Shabbat Shalom at this Moadim L'Simcha (Appointed Times for Joy),
This weekend ends the weeklong festival of Sukkot (Tabernacles), so I thought to include somethings about it rather than the regular weekly Torah / Bible study. Sukkot represents the sheltering presence of God and we shall be reading Exodus 33:12–34:26; Ezekiel 38:18–39:16; Revelation 21:1–22:21
“Behold, I make a covenant: before all your people I will do marvels, such as have not been done in all the earth, nor in any nation: and all the people among whom you are shall see the work of the Yahweh: for it is an awesome thing that I will do with you” (Exodus 34:10).
What is Sukkot?
Sukkot, the Feast of Tabernacles, is a week-long feast during which the Jewish community builds temporary shelters (sukkot means “booths” in Hebrew) to remind each generation that our forefathers lived as nomads, wandering in the desert for forty years (Lev. 23:42-43). The Bible also refers to this holiday as the Feast of Ingathering, which celebrates the final reaping of the crops at the end of the harvest (Ex. 23:16). Throughout the holiday it is customary to wave the Lulav and Etrog, or the four species (date palm, myrtle, willow, citron), representing thankfulness and joy for the present harvest, along with hope for winter rains to ensure an abundant harvest the following spring (Lev 23:40). The waving of the Lulav and Etrog also represents God’s pervasive presence.
Anticipation for the Messiah
Anticipation for the arrival of the Messiah reaches its height during Sukkot. The prophet Zechariah speaks of a time when God will fight and defend His people when the nations gather against Israel (Zech. 14:1-9). After God establishes peace, all the nations will then travel to Jerusalem to worship God during Sukkot (Zech. 14:16). God promises to withhold rain from those countries that do not honour Him in Jerusalem (14:17-19). Sukkot thus looks forward to the day when God will establish His Kingdom and all nations will join together to worship Him.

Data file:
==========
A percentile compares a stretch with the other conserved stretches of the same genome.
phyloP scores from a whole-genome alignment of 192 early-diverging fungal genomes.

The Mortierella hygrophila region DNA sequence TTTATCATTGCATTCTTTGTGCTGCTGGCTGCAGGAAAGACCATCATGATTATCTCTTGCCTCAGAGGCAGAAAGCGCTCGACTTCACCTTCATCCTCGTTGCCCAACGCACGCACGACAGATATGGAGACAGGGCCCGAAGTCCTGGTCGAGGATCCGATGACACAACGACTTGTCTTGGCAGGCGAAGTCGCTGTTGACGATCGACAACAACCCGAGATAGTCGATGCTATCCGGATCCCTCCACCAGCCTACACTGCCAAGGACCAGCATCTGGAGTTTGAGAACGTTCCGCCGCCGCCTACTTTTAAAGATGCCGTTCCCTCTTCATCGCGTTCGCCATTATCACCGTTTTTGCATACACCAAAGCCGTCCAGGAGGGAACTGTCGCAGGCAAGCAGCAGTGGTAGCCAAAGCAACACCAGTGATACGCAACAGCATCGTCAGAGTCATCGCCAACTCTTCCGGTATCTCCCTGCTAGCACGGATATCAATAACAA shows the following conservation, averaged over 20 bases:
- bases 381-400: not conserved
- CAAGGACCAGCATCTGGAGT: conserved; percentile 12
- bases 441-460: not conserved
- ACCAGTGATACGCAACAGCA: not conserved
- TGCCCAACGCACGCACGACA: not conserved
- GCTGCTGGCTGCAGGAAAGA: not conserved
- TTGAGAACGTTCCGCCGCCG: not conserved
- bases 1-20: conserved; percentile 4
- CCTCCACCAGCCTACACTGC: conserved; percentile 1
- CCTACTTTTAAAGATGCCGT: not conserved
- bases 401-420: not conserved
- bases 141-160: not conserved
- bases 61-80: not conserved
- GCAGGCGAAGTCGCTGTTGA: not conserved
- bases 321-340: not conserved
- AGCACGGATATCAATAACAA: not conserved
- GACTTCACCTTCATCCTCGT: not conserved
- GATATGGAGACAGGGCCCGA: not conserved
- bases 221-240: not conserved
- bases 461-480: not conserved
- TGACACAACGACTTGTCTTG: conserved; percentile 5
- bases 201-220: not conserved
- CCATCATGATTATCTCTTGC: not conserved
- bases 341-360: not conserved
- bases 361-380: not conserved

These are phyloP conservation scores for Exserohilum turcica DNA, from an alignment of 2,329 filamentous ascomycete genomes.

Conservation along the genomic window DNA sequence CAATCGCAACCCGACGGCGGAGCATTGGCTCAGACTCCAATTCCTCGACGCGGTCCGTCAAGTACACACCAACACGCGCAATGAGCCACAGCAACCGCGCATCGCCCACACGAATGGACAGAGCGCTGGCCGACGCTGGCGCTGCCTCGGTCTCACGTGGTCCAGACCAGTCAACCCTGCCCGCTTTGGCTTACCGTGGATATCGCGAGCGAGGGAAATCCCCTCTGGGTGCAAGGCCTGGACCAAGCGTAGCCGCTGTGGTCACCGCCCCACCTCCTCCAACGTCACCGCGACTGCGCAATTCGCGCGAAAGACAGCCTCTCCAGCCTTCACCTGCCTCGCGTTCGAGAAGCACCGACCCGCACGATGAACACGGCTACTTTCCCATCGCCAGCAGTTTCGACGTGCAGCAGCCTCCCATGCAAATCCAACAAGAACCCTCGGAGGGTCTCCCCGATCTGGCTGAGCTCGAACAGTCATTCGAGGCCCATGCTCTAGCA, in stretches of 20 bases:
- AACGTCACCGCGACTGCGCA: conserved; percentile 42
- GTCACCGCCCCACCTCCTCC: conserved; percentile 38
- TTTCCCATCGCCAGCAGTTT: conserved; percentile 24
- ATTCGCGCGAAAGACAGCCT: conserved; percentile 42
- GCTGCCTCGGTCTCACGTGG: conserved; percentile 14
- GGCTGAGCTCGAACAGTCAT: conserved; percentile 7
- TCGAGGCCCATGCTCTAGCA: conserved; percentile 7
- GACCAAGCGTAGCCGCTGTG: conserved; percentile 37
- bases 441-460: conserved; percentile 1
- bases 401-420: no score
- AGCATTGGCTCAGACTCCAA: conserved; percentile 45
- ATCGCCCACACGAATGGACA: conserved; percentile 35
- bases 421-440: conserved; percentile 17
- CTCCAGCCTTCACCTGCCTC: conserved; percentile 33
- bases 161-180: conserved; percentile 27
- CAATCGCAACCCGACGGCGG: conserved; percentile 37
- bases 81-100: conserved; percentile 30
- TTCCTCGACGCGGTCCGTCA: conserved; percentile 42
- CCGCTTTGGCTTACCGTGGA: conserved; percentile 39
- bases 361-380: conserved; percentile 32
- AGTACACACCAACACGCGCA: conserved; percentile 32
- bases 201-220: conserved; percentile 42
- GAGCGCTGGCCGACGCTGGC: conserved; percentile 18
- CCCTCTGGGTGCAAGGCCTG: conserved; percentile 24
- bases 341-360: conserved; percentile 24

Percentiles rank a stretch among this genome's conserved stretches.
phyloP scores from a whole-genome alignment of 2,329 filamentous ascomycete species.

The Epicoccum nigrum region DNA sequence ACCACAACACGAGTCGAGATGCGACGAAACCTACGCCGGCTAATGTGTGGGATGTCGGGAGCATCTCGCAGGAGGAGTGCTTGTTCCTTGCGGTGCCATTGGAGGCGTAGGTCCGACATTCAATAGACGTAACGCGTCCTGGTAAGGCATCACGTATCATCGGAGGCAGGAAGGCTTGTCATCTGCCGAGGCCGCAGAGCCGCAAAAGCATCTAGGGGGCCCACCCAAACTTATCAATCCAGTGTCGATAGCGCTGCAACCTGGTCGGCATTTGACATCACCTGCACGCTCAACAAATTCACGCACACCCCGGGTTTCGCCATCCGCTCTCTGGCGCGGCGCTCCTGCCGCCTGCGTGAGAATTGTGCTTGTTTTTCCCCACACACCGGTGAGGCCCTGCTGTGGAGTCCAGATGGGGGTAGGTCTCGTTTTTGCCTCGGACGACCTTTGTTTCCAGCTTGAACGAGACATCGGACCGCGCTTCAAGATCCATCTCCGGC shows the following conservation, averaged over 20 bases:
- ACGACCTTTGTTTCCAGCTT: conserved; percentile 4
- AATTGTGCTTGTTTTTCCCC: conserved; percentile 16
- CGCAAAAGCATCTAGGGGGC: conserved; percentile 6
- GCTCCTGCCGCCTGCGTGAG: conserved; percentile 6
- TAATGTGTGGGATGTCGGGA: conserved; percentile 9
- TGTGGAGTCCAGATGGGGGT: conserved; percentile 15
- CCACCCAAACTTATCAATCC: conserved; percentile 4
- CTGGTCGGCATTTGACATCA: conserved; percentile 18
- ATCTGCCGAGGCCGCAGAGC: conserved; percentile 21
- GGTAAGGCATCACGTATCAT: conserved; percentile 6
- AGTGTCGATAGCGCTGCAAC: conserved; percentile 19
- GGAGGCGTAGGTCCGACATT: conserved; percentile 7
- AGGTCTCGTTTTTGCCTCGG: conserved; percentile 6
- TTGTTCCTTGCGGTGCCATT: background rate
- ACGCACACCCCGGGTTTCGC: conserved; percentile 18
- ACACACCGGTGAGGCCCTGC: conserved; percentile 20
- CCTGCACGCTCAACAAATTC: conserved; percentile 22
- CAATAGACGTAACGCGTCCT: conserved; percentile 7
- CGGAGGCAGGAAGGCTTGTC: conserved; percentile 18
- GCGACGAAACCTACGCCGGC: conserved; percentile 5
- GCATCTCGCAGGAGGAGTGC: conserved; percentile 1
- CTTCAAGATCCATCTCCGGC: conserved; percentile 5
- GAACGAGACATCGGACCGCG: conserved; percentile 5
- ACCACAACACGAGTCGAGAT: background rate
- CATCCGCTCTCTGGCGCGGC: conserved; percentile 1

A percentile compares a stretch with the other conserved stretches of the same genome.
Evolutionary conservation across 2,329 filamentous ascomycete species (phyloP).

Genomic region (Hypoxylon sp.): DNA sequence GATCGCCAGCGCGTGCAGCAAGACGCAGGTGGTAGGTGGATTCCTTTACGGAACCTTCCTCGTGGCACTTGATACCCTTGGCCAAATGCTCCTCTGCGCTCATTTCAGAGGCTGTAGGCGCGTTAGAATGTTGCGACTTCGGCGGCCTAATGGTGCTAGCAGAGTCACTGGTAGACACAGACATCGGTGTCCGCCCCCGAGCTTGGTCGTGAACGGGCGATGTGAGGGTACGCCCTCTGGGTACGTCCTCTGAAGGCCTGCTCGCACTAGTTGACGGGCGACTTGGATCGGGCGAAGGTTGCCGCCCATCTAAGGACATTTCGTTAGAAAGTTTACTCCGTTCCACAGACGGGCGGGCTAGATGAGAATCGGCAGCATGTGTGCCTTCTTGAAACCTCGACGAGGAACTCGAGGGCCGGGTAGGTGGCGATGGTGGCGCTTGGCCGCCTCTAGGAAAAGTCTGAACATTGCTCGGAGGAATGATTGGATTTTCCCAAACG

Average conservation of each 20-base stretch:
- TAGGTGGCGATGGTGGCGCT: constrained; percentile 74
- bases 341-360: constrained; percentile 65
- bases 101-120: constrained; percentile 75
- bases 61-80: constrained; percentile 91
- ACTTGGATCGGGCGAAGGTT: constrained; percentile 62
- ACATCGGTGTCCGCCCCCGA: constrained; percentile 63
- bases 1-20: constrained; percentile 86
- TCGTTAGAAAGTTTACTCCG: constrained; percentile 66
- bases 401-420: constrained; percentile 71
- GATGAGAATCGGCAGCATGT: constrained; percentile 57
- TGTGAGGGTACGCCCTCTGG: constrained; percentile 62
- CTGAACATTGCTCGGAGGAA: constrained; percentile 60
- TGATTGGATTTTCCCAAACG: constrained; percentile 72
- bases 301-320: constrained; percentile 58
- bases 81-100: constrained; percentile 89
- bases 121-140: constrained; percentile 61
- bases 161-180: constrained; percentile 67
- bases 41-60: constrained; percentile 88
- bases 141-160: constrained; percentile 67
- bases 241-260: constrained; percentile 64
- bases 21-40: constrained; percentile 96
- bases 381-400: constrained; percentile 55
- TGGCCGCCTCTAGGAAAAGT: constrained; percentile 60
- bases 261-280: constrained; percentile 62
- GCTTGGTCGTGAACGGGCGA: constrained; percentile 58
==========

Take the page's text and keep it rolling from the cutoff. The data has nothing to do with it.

Sukkot in the New Testament
Sukkot also looks forward to the day when God will dwell in the midst of His people. When John introduced Yahshua as the Messiah, he said, “And the Word became flesh and dwelt among us, and we beheld His glory, the glory as of the only begotten of the Father, full of grace and truth” (John 1:14). The word “dwelt” can also be translated “took up temporary residence.”
When Yahshua revealed His glory to Peter, James and John on the top of a mountain, Peter asked to build three temporary dwellings (sukkot), one each for Yahshua, Moses and Elijah (Matt. 17:1-13). Peter’s desire to build temporary dwellings is an allusion to Sukkot and represents a request for Yahshua to establish His Messianic Kingdom. Later, while Yahshua rode into Jerusalem for the Feast of Passover, crowds gathered placing palm branches along the road, proclaiming, “Lord save us,” and “Blessed is the King of Israel,” a direct Messianic title. The crowds used palm branches as an allusion to Sukkot, expressing their hope for the coming Messianic Kingdom.
After forty days of fasting in his tent of meeting, Moses began to negotiate with God. Ever since the sin of the golden calf, Yahweh had not referred to Israel as His people. Rather, they were Moses’ people: “Your people, whom you brought up from the land of Egypt” (Exodus 32:7). As I have said numerous times, it was Jews by birth and gentiles who came out of Egypt as “Israel” and God called “my people”. Thus any obedient person can be “Israel” and God’s “my people”. However, as 32:7 shows, those who disobey and do not keep His commandments (inclusive of correct holy days) are not part the “my people” until repent, cease disobedient action!
In this special Sukkot reading, Moses asks that God’s presence would go with Israel and God agrees.
Moses, on the other hand, remained in God’s favour. As he negotiated for forgiveness and atonement, he banked heavily on God’s favour for him. He complained that, although he remained in God’s favour, he felt disfavoured because he was told to lead the people without God’s presence.
The Hebrew word translated as “favour (chen, חן)” can also be translated as “grace” or “mercy”. Thus Moses argued for mercy and forgiveness on the basis of God’s favour toward him.
You have said, “I have known you by name, and you have also found favour in My sight.” If I have found favour in Your sight, let me know Your ways that I may know You, so that I may find favour in Your sight. Consider too, that this nation is Your people. (Exodus 33:12-13)